October 18, 2011

Vertica Community Edition

The press release announcing Vertica’s Community Edition is a bit vague. And indeed, much of what I know about Vertica Community Edition is along the lines of “This is what I think will happen, but of course it could still change.” That said, I believe:

I’m a big supporter of the Vertica Community Edition idea, for four reasons:

Comments

7 Responses to “Vertica Community Edition”

  1. Commercial software for academic use | DBMS 2 : DataBase Management System Services on October 18th, 2011 10:49 am

    [...] You can put >1 petabyte into [name redacted],* among others; [name redacted]* should be out soon with a generously free offering for academic users. Edit: That would be Vertica. [...]

  2. Colin Mahony on October 18th, 2011 5:04 pm

    Regarding your bullet:

    “HP Vertica would be annoyed if you stuck a free copy of Vertica on each of 50 nodes and managed the whole thing via, say, Hadapt.”

    This would violate the CE license agreement as we do not allow this type of sharding multiple CE databases together through any app tier…

    Similar to the point above, multiple CE editions connected for DR is not permitted in the CE version- customers would need the enterprise edition for this. A separate copy for development is permitted.

  3. Mohan on November 10th, 2011 10:31 pm

    I am a tad confused, within the limits of < 1 terabytes and <= 3 nodes, can the CE edition be used in production/commercial context ?

  4. Curt Monash on November 10th, 2011 11:28 pm

    Yes, if you’re willing to live with what the 3 node limitation implies for disaster recovery and so on.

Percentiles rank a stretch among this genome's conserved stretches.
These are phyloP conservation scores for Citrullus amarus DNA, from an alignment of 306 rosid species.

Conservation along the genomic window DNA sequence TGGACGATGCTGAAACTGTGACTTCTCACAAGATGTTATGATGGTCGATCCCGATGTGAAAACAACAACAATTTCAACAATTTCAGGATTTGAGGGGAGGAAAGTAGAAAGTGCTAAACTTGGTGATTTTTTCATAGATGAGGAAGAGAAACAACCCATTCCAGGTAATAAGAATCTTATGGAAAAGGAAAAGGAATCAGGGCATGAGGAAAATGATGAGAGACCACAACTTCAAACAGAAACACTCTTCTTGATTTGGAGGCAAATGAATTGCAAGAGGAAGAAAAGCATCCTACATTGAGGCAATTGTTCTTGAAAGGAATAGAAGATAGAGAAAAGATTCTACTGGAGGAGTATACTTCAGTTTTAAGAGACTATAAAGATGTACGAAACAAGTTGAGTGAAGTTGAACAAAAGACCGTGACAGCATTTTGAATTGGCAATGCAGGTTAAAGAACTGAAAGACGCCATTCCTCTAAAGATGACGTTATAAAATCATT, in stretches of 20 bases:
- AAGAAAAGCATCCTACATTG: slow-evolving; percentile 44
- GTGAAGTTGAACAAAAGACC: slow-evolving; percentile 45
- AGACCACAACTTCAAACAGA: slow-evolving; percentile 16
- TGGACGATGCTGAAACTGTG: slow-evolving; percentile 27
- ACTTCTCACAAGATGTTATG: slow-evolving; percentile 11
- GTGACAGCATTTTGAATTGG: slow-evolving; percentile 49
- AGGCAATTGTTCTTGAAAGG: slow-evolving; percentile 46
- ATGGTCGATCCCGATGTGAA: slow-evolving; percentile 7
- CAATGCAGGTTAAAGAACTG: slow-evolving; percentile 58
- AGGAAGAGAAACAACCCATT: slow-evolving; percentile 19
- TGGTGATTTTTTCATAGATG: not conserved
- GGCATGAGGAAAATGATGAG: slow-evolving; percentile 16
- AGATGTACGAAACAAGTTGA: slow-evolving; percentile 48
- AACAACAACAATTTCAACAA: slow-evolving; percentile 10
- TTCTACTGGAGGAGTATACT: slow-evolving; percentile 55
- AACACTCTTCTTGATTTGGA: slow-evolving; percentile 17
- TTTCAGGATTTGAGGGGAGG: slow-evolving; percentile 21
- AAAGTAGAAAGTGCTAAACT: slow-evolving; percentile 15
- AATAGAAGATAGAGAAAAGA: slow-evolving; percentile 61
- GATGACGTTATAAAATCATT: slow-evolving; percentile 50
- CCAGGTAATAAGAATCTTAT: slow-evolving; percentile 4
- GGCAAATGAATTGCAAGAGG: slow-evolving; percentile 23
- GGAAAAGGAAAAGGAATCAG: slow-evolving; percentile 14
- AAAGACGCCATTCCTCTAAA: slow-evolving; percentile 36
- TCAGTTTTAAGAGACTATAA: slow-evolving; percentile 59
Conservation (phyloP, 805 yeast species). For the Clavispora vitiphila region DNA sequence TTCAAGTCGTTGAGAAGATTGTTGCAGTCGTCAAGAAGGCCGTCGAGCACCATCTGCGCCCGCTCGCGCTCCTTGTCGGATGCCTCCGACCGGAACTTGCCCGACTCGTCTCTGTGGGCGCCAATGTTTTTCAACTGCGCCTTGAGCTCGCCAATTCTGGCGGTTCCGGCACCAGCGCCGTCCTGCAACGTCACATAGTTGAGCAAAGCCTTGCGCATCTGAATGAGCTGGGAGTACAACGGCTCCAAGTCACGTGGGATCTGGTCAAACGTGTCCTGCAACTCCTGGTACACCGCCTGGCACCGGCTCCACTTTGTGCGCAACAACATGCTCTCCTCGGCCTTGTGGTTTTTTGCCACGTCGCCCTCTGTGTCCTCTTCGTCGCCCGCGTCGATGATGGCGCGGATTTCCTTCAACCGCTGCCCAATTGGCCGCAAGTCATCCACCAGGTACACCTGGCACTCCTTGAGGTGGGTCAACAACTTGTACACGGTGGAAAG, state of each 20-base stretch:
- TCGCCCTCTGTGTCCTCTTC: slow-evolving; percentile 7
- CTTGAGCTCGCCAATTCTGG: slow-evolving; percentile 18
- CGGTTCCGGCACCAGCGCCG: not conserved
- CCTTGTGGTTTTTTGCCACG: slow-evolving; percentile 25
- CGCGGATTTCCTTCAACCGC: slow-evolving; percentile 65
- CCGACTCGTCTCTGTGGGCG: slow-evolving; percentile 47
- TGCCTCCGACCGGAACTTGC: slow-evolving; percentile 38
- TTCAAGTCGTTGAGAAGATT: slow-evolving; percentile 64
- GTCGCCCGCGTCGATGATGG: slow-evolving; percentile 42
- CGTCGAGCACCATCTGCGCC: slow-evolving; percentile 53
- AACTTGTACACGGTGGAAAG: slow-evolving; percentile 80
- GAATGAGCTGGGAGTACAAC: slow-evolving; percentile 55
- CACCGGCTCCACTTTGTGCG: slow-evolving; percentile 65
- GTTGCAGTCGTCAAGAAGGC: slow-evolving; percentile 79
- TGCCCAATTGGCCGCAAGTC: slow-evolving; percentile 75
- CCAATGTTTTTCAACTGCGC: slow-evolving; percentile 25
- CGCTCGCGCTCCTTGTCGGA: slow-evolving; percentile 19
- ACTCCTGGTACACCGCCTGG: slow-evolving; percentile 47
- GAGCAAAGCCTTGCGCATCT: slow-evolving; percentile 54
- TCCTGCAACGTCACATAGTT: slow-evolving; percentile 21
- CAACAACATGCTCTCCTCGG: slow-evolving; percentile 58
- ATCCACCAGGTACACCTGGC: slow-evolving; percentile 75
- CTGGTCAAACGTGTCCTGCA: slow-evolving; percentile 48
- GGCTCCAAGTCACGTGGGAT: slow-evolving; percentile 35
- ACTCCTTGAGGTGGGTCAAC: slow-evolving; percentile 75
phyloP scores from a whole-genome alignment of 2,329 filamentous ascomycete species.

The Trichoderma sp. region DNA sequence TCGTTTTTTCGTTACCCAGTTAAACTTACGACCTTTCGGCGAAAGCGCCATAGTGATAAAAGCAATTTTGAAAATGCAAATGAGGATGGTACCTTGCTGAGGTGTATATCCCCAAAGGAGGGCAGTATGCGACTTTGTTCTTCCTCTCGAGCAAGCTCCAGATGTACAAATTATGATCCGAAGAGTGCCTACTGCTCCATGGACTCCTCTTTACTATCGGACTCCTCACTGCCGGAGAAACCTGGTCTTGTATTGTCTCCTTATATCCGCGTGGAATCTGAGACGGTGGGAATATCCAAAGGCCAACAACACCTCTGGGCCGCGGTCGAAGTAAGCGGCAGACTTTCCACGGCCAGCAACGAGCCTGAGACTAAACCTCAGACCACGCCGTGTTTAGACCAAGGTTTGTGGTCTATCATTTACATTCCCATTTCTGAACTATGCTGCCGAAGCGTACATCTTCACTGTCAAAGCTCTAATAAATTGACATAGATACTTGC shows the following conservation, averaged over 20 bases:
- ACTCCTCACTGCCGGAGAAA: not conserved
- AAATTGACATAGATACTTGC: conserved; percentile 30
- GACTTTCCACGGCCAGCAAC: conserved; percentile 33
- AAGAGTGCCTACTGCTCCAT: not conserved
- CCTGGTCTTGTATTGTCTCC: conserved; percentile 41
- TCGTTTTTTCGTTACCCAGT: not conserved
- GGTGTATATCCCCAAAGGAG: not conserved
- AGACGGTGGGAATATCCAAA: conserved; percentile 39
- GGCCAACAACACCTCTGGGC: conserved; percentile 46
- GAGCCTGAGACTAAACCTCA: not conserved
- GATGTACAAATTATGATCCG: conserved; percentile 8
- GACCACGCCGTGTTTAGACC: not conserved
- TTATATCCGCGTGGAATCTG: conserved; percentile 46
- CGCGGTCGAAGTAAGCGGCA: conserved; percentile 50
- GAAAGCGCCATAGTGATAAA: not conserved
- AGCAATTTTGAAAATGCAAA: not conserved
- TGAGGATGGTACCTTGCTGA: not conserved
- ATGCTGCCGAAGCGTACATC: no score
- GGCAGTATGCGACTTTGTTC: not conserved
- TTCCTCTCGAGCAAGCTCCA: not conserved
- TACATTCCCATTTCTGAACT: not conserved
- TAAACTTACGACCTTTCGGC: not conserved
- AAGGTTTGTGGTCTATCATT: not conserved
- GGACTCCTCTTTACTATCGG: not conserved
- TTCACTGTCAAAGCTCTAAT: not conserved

5. DBguy on January 16th, 2012 10:32 am

    So where is it? It’s been almost 3 month since it was announced.

  6. DBguy on January 24th, 2012 3:36 pm

    And what is data size (that’s limited to 1TB):
    – uncompressed size of all projections
    – compressed size of all projections
    – uncompressed size of all super projections
    – total disk usage by Vertica
    – something else?

  7. Vovaka on March 21st, 2012 8:46 am

    The data sampled for the estimate is treated as if it had been exported from the database in text format (such as printed from vsql). This means that Vertica evaluates the data type footprint sizes as follows:

    vsql is a character-based, interactive, front-end utility that lets you type SQL statements and see the results. It also provides a number of meta-commands and various shell-like features that facilitate writing scripts and automating a variety of tasks.

    •Strings and binary types (CHAR, VARCHAR, BINARY, VARBINARY) are counted as their actual size in bytes using UTF-8 encoding.
    •Numeric data types are counted as if they had been printed. Each digit counts as a byte, as does any decimal point, sign, or scientific notation. For example, -123.456 counts as eight bytes (six digits plus the decimal point and minus sign).
    •Date/time data types are counted as if they had been converted to text, including any hyphens or other separators. For example, a timestamp column containing the value for noon on July 4th, 2011 would be 19 bytes. As text, vsql would print the value as 2011-07-04 12:00:00, which is 19 characters, including the space between the date and the time.
    NOTE: Each column has an additional byte for the column delimiter.

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